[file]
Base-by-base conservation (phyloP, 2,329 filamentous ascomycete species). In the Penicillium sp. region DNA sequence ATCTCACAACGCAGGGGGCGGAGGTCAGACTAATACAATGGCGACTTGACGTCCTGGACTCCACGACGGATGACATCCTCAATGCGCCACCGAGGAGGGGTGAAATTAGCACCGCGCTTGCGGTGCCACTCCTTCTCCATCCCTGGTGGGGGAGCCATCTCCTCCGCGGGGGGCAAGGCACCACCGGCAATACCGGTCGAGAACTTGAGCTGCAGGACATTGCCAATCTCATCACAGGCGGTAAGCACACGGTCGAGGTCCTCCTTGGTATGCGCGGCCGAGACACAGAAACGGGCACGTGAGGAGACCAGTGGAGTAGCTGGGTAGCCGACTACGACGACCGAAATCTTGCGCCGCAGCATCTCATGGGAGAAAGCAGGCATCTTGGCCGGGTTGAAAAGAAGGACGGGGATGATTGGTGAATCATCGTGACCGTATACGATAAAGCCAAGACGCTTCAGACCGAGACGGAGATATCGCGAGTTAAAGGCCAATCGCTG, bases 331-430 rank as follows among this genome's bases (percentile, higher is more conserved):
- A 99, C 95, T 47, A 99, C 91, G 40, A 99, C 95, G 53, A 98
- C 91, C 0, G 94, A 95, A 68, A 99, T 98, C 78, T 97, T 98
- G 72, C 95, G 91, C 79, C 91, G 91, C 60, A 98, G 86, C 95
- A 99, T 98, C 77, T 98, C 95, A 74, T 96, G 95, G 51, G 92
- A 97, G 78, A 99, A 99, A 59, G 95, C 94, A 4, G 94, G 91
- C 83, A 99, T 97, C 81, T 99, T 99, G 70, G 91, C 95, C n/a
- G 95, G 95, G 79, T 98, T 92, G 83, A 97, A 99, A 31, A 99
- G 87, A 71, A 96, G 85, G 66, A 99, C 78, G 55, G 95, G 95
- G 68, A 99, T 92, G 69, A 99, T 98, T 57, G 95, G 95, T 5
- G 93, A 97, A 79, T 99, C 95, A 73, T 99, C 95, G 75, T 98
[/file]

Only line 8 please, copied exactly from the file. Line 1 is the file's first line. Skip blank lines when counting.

- G 95, G 95, G 79, T 98, T 92, G 83, A 97, A 99, A 31, A 99